“There are estimated to be roughly 3 million people in the U.S. requiring treatment and as everyone knows, the potential costs of treatment is very high. As you might imagine, the growing costs in this category are of significant concern to our clients and we have a number of programs in place to ensure appropriate utilization and cost management. And as competing products become available late this year and next, we will look for opportunities to introduce formulary management to further drive down costs.”

Increased spending coming from medicaid expansion

“I think we’re seeing utilization pretty flat I think from the exchanges I think as had previously talked, I think we’re seeing more of a benefit coming out of the Medicaid expansion. I think there’s still some uncertainty as we mentioned in our prepared remarks in terms of when you look at the exchange population, just how many of those are incremental to health insurance coverage.”

Not seeing much change in the consumer, still cautious

“I don’t think we’re seeing any changes in the consumer. I think that the consumer continues to be a cautious purchaser of products. At the same time, I don’t think we’ve seen a change in the competitive environment. We still see an awful lot of promotion across competitors.”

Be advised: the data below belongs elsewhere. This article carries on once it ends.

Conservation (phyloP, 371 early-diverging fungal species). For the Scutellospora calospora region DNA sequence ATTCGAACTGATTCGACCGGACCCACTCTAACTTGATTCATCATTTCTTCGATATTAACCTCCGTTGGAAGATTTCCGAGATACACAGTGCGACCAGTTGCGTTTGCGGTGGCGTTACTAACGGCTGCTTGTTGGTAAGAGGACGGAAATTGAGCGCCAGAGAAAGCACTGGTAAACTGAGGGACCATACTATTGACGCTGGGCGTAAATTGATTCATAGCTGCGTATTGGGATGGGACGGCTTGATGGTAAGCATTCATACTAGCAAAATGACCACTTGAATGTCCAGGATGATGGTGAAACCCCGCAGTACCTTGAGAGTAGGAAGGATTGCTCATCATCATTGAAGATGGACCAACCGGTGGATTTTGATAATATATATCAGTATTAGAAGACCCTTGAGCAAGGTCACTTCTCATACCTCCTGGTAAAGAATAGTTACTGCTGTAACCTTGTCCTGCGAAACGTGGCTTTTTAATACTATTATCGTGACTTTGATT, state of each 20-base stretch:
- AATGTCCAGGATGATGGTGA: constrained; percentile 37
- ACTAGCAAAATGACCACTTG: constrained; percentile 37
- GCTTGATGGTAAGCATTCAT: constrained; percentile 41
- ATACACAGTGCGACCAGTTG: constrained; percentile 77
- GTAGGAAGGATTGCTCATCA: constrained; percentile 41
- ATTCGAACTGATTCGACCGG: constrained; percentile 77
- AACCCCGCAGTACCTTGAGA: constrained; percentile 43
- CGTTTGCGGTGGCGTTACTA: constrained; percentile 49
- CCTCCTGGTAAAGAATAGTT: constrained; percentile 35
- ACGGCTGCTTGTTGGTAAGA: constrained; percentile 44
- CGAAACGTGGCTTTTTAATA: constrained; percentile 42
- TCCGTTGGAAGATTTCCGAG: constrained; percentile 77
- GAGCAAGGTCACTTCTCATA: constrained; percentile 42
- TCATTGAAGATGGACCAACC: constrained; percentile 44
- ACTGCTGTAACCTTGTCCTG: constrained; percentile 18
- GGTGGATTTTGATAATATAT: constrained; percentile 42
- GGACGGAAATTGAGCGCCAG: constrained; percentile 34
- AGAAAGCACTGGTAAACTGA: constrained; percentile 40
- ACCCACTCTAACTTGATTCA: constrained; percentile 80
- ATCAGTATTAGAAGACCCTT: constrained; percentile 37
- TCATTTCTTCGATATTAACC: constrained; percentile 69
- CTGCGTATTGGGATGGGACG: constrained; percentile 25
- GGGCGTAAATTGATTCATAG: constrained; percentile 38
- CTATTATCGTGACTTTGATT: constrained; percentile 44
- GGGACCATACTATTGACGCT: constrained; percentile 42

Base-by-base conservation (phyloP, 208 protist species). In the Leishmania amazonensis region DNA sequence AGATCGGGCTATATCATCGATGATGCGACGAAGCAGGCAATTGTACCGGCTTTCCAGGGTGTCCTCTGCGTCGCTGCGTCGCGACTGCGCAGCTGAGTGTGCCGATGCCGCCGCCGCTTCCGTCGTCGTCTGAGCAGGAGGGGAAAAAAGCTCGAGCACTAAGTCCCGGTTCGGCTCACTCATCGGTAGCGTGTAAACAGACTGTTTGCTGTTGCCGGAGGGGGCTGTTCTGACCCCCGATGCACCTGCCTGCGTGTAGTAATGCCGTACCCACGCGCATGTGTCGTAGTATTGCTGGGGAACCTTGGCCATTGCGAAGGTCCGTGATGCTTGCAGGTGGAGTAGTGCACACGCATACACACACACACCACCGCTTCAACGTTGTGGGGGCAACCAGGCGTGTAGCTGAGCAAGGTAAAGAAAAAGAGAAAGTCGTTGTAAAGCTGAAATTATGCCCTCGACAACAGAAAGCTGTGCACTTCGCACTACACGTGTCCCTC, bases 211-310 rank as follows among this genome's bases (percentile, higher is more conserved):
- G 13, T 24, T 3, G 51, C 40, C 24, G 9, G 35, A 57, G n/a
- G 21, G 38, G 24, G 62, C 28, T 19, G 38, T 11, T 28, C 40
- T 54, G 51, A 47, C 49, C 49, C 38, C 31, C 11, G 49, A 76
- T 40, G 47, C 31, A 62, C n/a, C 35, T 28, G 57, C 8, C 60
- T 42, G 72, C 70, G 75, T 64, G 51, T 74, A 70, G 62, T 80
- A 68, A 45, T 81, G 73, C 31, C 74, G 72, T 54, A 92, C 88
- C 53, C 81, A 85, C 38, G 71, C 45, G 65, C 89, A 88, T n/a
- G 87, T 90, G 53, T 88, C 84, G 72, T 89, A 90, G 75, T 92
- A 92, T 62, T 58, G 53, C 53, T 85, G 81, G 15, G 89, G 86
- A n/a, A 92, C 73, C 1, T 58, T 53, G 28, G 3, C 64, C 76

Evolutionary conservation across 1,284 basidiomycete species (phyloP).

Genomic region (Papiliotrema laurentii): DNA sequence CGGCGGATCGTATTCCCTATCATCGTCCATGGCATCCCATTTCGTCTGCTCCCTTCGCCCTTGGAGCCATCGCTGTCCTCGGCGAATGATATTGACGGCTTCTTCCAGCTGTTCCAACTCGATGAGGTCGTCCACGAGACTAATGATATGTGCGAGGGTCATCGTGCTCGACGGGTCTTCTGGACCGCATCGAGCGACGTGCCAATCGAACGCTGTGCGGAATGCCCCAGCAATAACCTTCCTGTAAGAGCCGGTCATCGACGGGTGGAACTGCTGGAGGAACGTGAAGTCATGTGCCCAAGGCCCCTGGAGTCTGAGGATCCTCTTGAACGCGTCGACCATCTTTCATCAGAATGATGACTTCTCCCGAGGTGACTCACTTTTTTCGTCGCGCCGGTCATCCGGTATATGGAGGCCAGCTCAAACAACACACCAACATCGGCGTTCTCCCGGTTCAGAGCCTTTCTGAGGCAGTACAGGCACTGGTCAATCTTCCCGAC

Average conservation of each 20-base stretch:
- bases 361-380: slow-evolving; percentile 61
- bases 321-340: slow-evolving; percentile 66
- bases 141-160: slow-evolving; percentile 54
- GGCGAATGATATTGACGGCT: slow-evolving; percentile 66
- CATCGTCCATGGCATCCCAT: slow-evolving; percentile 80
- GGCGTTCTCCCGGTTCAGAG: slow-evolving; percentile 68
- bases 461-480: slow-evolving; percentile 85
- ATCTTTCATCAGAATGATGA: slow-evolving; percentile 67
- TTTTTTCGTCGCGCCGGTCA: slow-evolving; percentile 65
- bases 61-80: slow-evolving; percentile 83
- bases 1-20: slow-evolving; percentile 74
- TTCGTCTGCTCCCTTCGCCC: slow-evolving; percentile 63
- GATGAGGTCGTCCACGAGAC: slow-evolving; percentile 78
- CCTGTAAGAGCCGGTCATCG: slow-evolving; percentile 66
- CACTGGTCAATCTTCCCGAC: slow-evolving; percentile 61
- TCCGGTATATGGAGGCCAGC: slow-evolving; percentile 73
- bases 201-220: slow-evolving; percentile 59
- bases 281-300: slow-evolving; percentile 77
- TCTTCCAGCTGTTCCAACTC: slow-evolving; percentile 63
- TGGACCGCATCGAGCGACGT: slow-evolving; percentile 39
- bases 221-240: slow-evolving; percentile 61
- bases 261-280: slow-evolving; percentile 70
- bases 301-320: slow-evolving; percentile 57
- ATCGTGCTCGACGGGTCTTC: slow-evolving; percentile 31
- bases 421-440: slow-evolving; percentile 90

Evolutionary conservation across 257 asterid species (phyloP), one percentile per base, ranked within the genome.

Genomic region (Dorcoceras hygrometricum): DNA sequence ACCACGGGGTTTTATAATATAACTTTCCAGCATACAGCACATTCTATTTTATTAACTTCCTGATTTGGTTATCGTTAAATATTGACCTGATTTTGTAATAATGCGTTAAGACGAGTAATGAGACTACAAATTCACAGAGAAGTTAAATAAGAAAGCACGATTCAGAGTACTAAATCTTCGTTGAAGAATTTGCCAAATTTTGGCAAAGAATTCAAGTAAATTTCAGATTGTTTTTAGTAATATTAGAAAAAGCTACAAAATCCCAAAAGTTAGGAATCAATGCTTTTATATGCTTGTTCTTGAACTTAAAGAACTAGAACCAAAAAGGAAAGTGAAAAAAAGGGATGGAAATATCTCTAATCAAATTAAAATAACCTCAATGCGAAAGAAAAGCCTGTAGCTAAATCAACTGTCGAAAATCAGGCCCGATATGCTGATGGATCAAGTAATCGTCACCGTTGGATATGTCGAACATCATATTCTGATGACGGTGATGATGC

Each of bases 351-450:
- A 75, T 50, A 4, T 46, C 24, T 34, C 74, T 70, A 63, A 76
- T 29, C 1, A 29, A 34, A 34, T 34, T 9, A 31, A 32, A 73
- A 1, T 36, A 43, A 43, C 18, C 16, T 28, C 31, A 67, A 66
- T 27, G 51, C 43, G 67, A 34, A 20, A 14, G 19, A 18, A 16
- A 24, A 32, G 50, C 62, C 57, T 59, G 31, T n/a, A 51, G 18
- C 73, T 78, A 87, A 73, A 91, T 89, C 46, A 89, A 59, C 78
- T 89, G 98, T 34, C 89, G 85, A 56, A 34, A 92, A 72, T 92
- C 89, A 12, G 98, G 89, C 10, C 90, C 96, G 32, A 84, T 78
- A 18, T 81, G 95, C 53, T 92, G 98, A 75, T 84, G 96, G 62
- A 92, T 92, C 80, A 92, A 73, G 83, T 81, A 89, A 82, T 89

M&A is part of our DNA

“M&A has been part of our DNA for a long time in our company. We’ve been very clear that as we think about capital deployment, one area to deploy capital is in kind of investing backward in organically in our business and we will continue to do that. I would say that at the same time, we’re going to be to your point very disciplined in how we approach the market. If you look at our asset base today, we don’t have any glaring gaps or holes in capabilities at this point in time. But as we said, to a degree that we can bolt-on assets that make sense that we have line of sight to both synergies and returns, we’ll do that.”

Walgreen 1Q14 Earnings Call Notes

This post is part of a series of posts called “Company Notes.” These posts contain quotes and exhibits from earnings calls, conference presentations, analyst days and SEC filings.

Pharmacy market share 19%, filled 218m prescriptions

“Our retail pharmacy market share increased to 19% from the quarter, up 20 basis points year-over-year and we filled 218 million prescriptions, up 4.5% from the same period last year.”

Seen reimbursement pressure and generic drug price inflation

“we’ve seen an increase in reimbursement pressure as well as a shift from historical patterns of deflation in generic drug cost to inflation. Over the past year, we’ve seen cost increases on a subset of generic drugs and in some cases these increases have been significant. Both reimbursement pressure and generic inflation are having an adverse effect on margin.”

Working on contracting strategy to decrease costs